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I wasn't unconscious so much as in intense pain. Whatever was digging into the back of my neck was either messing up my veins or disrupting the blood supply. Maybe both. My head throbbed and my stomach was quickly beginning to twist and turn.

Outside of the throbbing pain, I wasn't aware of much. Occasionally, my brain would clear enough to catch a glimpse of the woods, but then whatever was digging into my neck dug harder and everything went black again. My feet dragged through dead things. Leaves, dry bushes, the frozen dew. It was all I could do to keep breathing and stay awake even if it meant I had to go through every second of pain.

When I was finally thrown to the ground, the throbbing continued but in a more swirling motion. My stomach gave in, and I dry heaved a small mouthful of stomach bile onto a cemented ground.

The world stilled as I raced to calm my heart. Once I was fully aware of the concrete beneath me, I could focus.

I'd been dragged all the way to the asylum again. I concentrated on my breath for another several seconds, slowly taking in my surroundings. The floor was cold concrete, but it was fairly clean compared to the other areas of the asylum I'd seen. There were no windows, but some dim light came in from the doorway 

I got my feet beneath me and got up. Only a couple steps toward the door, though, something took my feet out from under me and I fell down. My arm was forced underneath me and I felt a jolt through it before a painful numbness spread from the source.

I managed the panic, and picked my head up again.

The thing that had tripped me was lurking in the corner. He was man-shaped, and he slowly pulled the hooded jacket off of himself to reveal strong forearms and a muscular chest that made me painfully aware I was just a small, unathletic teenage girl.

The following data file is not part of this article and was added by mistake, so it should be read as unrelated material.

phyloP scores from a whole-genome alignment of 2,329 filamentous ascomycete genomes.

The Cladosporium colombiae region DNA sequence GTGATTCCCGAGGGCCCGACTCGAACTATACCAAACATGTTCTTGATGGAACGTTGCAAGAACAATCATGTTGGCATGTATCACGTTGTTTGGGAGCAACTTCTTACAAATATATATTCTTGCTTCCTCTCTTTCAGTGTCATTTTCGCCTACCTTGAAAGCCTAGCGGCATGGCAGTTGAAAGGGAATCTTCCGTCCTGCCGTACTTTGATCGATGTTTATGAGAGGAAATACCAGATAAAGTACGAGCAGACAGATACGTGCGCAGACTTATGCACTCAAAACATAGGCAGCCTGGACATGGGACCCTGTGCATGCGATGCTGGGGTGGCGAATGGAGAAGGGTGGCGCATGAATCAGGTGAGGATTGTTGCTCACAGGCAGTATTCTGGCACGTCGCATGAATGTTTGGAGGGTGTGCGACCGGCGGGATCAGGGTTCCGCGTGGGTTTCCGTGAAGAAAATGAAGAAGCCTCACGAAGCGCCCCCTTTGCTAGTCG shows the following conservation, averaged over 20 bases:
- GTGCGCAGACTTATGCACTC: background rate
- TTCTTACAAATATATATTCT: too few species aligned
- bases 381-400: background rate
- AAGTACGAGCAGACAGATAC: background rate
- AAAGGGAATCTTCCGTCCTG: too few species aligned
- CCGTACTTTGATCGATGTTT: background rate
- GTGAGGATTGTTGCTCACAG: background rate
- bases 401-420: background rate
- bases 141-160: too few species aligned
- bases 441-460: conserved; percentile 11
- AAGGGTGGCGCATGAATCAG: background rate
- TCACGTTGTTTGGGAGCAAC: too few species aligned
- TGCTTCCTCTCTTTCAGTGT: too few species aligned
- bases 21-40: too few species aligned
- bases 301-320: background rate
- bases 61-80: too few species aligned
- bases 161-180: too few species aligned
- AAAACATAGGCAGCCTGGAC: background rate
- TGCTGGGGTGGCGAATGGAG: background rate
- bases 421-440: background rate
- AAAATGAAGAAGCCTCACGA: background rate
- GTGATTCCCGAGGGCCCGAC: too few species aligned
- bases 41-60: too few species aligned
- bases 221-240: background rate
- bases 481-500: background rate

He folded his jacket and set it on a table that I realized with a horrible jolt was an embalming table, designed to gather bodily fluids to a drain in the floor.

It was clear I was probably about to die.

I moved slowly, avoiding anything that might trigger another strike as I took in my situation. Even if I ran I knew this man would catch me. He was eyeing me and I could see the undertone of the vampire color in his eyes, making what would normally be an ordinary pair of brown eyes red.

I knew  I would not be able to outrun him, even fueled by an absurd amount of adrenaline.

Had I offended Blacke somehow? But this wasn't Scarlet's brother and Blacke seemed capable of murdering his own enemies.

So who?

The man pushed away from his table, where I saw at least one knife and a nest of other objects I didn't want to think about. I scrambled away from him as he approached me slowly, avoiding the sunlight coming in through the door.

He gave me a toothy grin, showing off some chipped vampire fangs. 

“I-I don't know what I did to-to–” I stuttered. My brain and emotions weren't quite on the same page as he stopped a few paces from the wall I was now cowering against.

“You, my dear, are just being you.” He paced in a shallow arc between me and the door to the outside.

“Who are you?” I managed more confidently.

“Demetrius,” he said with a strange wave of his hand. “Of the Bludge Clan.”

I swallowed. This was the man that Scarlet had spent years with, and he oozed “abuser” from every pore of his being. But maybe that was just how he treated humans.

I cradled my half-numb arm against my torso, but every small movement sent butterflies of pain racing up my nerves.

“What do you want?” I asked. There were pricks of tears in my eyes, but I wasn’t really crying. Just in emotional distress.

“Well, unfortunately,” he said, stroking the short fine hairs of his beard, “that bitch won't leave this place while there's someone here poisoning her mind.”

“Bitch? You mean Scarlet?” There was more horrified shock in my voice than fear. I didn't understand how any reasonable human being could call Scarlet a bitch. Evil? Maybe. But not by choice and she was too quiet to cause a fuss with others.

“Scarlet,” he tsked in agreement. “I wouldn't be stuck here if it wasn't for her.”